A recent Washington Post article reflects that concept on a national level, finding that while a number of colleges and universities started three-year accelerated degree programs during the economic downturn, there have been few takers. What sounds good in theory may fall apart in practice, as students want to savor their college experience, the article found.

Increasing opportunities

The Advanced Placement program is by far the most popular way for students to earn college credits while still in high school, and about 40 percent of last year’s prior credits earned by freshmen were obtained that way, said Debbie Furlong, director of Institutional Research at UW-Green Bay. About 29 percent of prior credits earned by 2010 freshmen came from retroactive foreign language credits, while a quarter of earned credits came from university courses completed while still in high school. The remaining six percent came from other sources.

Statistics are not yet available for this fall’s freshmen, the bulk of whom registered for classes during the FOCUS R & R — Registration & Resources — events in June. But if members of this class are anything like their predecessors, they’ll be bringing a good number of credits, too.

That’s due at least in part to an increased number of offerings from area school districts, from which many UW-Green Bay freshmen hail. The Green Bay School District, for example, offers 17 AP courses and recently was named to the College Board’s AP Achievement list. From 2008 to 2010, the number of Green Bay district students who took AP courses increased from 430 to 539, officials said. More than 70 percent of those earned AP test scores of 3 — the score typically needed to earn college credit — or higher. The district was one of 388 in 43 states to earn the designation for expanding opportunity for AP courses while also improving performance.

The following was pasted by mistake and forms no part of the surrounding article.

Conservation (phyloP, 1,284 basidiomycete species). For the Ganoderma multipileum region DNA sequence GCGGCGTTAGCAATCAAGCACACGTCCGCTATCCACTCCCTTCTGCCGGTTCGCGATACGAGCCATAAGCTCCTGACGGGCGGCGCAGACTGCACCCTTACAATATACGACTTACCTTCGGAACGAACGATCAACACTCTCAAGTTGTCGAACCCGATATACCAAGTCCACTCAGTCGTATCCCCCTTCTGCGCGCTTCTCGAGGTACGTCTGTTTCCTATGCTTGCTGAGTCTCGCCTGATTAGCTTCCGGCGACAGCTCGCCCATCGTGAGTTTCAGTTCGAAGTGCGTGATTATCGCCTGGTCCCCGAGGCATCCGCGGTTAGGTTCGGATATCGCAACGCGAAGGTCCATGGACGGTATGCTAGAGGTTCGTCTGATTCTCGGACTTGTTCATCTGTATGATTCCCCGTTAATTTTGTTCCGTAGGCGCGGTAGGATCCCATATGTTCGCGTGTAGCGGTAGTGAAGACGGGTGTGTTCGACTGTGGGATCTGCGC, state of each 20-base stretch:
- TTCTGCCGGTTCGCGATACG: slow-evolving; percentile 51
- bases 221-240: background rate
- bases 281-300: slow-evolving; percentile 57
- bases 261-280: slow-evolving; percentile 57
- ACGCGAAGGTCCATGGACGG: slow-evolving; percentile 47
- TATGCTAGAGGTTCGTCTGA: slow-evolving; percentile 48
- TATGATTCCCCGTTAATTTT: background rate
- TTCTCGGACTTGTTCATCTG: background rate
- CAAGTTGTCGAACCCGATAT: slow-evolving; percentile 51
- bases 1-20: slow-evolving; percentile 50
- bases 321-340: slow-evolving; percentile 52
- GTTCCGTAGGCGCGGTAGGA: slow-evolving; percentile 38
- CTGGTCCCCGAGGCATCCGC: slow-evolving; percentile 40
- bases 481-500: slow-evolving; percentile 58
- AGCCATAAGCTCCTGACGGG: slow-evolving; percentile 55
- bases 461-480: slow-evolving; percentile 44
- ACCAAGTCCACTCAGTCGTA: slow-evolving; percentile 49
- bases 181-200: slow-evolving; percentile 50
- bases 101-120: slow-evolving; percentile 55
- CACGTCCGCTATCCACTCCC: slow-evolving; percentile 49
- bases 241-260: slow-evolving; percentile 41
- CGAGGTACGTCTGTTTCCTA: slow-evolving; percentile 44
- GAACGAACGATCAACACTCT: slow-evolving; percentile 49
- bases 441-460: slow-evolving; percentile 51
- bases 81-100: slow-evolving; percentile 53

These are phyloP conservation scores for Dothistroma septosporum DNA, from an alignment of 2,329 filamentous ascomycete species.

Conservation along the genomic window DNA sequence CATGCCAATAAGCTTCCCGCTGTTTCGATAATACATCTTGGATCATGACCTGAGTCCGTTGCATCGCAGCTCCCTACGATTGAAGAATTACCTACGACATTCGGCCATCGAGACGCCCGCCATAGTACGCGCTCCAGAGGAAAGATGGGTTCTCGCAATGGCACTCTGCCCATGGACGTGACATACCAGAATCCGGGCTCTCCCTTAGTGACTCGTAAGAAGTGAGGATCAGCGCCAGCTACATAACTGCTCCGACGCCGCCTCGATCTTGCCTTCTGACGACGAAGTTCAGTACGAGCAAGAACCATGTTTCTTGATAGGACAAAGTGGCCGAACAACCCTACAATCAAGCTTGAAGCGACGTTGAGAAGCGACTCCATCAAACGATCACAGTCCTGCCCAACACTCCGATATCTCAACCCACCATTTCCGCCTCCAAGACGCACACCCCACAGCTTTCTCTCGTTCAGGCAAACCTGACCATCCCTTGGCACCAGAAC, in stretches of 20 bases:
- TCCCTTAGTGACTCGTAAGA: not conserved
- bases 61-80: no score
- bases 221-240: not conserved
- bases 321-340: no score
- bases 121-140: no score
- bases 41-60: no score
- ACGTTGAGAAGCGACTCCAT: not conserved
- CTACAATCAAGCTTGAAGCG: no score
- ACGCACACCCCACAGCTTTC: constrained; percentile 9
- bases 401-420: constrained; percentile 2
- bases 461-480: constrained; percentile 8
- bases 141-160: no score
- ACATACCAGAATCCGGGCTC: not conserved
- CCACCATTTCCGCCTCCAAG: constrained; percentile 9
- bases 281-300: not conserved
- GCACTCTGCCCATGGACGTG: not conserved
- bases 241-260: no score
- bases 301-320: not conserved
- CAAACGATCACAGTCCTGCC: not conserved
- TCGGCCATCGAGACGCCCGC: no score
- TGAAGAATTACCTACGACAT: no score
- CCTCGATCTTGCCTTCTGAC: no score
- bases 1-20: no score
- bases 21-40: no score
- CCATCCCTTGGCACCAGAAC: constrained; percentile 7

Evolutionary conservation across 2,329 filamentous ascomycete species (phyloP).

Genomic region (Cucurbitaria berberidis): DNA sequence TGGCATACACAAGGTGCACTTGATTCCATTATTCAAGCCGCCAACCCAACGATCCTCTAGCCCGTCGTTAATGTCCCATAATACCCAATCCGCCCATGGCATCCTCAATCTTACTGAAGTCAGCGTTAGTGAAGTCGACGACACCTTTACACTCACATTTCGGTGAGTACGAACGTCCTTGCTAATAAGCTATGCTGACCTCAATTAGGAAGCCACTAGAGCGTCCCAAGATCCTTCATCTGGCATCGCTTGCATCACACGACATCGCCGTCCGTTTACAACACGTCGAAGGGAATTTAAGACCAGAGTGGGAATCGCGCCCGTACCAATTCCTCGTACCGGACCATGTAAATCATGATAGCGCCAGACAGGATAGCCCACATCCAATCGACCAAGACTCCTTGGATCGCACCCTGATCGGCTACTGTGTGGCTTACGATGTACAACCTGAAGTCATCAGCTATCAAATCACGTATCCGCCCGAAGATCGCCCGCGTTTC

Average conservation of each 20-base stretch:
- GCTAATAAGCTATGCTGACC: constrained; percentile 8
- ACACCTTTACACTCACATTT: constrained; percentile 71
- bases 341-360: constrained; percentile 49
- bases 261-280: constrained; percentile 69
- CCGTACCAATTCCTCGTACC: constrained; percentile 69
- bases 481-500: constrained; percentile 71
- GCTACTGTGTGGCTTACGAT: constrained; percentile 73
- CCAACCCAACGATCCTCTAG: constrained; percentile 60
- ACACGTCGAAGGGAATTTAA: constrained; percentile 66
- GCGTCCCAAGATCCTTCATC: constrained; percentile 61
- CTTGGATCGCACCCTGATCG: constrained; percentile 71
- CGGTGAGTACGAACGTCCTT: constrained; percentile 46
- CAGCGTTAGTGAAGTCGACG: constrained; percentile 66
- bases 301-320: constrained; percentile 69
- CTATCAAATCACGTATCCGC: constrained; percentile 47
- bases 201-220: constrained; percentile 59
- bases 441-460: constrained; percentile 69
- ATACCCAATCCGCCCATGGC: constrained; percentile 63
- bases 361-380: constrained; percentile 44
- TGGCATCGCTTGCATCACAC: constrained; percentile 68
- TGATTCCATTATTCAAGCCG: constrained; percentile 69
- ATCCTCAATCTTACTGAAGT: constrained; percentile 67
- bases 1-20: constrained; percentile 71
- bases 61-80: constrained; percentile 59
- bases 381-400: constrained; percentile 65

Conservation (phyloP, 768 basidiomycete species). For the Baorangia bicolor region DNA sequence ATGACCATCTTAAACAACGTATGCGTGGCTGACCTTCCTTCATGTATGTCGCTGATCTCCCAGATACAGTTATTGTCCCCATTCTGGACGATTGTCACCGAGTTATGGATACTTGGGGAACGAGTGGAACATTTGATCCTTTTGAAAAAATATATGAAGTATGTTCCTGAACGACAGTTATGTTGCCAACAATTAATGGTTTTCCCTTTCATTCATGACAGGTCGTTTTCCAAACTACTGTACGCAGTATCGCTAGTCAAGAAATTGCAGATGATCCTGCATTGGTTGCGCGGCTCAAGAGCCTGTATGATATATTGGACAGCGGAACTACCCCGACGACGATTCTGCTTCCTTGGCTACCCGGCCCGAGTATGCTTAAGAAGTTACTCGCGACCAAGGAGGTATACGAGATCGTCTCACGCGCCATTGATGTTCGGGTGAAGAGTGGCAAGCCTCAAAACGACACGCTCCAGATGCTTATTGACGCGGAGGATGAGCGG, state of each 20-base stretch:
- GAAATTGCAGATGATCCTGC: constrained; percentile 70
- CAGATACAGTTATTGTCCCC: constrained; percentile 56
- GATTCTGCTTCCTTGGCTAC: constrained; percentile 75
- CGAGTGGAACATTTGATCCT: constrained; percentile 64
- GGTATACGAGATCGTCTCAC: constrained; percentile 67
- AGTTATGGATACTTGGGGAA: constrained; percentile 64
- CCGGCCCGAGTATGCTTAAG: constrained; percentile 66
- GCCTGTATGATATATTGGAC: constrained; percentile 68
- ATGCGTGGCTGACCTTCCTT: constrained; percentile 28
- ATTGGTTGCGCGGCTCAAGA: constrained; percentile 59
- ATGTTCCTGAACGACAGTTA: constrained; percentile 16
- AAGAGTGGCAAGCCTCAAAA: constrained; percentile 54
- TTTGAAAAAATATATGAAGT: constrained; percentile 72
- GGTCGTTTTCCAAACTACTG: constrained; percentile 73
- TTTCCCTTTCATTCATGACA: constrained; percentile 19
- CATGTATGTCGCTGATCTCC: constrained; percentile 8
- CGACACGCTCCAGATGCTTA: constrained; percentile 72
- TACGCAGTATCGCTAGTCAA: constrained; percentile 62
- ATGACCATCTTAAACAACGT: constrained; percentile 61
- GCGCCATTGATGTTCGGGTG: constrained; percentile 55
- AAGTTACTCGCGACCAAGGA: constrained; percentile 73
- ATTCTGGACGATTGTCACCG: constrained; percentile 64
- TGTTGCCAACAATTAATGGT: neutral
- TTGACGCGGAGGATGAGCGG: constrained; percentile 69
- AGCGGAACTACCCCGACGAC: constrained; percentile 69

Farrell had many friends who took an AP path similar to hers, amassing numerous credits before ever setting foot on campus. She recalls her AP Physics class as a high school highlight, and says it prepared her and many of her peers to do well on the credit-earning AP exam. In addition to the academic and financial benefits, Farrell also enjoys registering for UWGB classes earlier than many of her age-mates.

AP credits “get you out of the gate quick,” Renier said. “You start out more efficiently.”

For example, a student who comes in with nine prior credits can take 12 — instead of a regular load of 15 — during his or her first semester, and still be ahead of schedule if he or she plans to graduate in four years, Renier said. Whether the motivation is having time to work, focus on particularly challenging courses or pursue extracurricular involvement, it’s a good option to have, he added.

Farrell agrees; though like many students, she isn’t sure prior credits will be the path to a faster degree — even though she took 16 credits during each of her first two semesters on campus.

“I’d like to graduate sooner,” she said. But I’m double majoring — so I think it might even out.”

You may also like...